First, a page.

[swift-evolution] The Non-Exhaustive Enums proposal kills one of Swift's top features - change proposal

Slava Pestov spestov at apple.com
Sat Dec 23 18:15:20 CST 2017

> On Dec 23, 2017, at 3:47 PM, Thomas Roughton via swift-evolution <swift-evolution at swift.org> wrote:
> On 24/12/2017, at 9:40 AM, Cheyo Jimenez via swift-evolution <swift-evolution at swift.org <mailto:swift-evolution at swift.org>> wrote:
>> What are your thoughts on `final switch` as a way to treat any enum as exhaustible?
>> https://dlang.org/spec/statement.html#FinalSwitchStatement <https://dlang.org/spec/statement.html#FinalSwitchStatement>_______________________________________________
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>> swift-evolution at swift.org <mailto:swift-evolution at swift.org>
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> I’d be very much in favour of this (qualms about the naming of the ‘final’ keyword aside - ‘complete’ or ‘exhaustive’ reads better to me). 
> Looking back at the proposal, I noticed that something similar was mentioned that I earlier missed. In the proposal, it says:
>> However, this results in some of your code being impossible to test, since you can't write a test that passes an unknown value to this switch.
> Is that strictly true? Would it be theoretically possible for the compiler to emit or make accessible a special ‘test’ case for non-exhaustive enums that can only be used in test modules or e.g. by a ‘EnumName(testCaseNamed:)’, constructor? There is  potential for abuse there but it would address that particular issue.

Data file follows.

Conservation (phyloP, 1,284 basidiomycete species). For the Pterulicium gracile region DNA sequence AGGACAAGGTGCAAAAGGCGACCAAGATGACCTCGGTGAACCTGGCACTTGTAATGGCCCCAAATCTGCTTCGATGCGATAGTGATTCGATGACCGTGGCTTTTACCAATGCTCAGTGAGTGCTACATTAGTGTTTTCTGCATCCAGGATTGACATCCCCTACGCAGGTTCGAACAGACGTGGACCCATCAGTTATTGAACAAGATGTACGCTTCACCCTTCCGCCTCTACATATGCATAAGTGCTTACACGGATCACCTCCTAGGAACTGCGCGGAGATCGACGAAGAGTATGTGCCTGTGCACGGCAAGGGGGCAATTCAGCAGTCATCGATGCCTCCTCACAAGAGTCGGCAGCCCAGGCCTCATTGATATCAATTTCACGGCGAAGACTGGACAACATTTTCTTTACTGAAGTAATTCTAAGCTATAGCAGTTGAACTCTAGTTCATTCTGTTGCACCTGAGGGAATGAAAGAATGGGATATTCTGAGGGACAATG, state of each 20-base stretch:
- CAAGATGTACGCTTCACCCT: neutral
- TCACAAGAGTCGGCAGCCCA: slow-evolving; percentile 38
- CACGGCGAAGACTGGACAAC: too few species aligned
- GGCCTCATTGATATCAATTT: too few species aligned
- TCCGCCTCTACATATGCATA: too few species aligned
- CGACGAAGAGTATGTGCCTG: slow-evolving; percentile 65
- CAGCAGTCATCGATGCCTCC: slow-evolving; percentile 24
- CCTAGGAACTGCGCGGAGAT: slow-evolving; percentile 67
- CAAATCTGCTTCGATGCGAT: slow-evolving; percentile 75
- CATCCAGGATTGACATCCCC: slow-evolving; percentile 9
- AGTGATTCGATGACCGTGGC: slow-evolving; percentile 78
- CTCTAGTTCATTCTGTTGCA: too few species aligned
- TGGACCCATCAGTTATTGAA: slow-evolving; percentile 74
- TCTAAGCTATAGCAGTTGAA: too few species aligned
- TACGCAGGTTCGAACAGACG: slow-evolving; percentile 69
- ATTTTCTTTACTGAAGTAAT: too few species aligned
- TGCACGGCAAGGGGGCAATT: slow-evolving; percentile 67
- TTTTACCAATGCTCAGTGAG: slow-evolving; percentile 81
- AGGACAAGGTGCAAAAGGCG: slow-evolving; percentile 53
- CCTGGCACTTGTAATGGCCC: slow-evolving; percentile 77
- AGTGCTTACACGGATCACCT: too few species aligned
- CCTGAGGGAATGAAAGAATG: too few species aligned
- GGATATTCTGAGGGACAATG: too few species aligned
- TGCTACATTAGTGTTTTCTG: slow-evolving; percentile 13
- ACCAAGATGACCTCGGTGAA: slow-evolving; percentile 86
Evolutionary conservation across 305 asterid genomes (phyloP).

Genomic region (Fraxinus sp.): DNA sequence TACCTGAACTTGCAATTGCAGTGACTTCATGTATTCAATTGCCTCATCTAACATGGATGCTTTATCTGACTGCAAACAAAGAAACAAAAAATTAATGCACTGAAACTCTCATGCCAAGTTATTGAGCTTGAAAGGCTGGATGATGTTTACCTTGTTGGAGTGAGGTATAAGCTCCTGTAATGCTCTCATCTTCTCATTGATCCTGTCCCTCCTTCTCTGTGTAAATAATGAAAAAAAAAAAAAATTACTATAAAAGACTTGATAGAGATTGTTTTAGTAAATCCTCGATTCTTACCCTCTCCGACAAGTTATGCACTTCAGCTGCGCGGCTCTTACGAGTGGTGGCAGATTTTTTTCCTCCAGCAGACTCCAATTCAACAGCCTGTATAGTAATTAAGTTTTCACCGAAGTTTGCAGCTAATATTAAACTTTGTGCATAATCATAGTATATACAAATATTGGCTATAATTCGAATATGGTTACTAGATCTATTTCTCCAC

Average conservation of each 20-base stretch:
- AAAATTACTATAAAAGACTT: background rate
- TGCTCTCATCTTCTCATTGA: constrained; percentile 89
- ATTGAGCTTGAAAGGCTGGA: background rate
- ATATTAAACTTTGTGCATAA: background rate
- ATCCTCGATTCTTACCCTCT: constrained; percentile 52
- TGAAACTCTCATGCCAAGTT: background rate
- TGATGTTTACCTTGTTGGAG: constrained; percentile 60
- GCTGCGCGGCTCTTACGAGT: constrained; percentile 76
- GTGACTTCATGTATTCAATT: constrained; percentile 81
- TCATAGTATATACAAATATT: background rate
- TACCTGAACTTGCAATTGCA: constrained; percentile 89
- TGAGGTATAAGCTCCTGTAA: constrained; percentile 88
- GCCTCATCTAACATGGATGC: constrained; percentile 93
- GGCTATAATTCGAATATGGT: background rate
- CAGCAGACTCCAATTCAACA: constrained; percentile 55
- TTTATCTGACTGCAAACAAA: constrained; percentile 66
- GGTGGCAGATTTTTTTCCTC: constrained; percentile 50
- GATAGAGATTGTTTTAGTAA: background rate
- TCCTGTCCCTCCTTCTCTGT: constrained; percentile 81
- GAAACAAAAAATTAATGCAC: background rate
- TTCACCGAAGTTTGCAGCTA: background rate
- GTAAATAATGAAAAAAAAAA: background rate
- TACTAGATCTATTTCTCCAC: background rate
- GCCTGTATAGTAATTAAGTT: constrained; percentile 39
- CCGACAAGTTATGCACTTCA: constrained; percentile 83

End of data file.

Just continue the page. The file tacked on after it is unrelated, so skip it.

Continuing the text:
> Regardless, I still feel something like a ‘final switch’ is necessary if this proposal is introduced, and that it fits with the ‘progressive disclosure’ notion; once you learn this keyword you have a means to check for completeness, but people unaware of it could just use a ‘default’ case as per usual and not be concerned with exhaustiveness checking. 

My general philosophy with syntax sugar is that it should do more than just remove a constant number of tokens. Basically you’re saying that

final switch x {}

just expands to

swift x {
default: fatalError()

I don’t think a language construct like this carries its weight.

For example, generics have a multiplicative effect on code size — they prevent you from having to write an arbitrary number of versions of the same algorithm for different concrete types.

Another example is optionals — while optionals don’t necessarily make code shorter, they make it more understandable, and having optionals in the language rules out entire classes of errors at compile time.

On the other hand, a language feature that just reduces the number of tokens without any second-order effects makes code harder to read, the language harder to learn, and the compiler buggier and harder to maintain without much benefit. So I think for the long term health of the language we should avoid ‘shortcuts’ like this.

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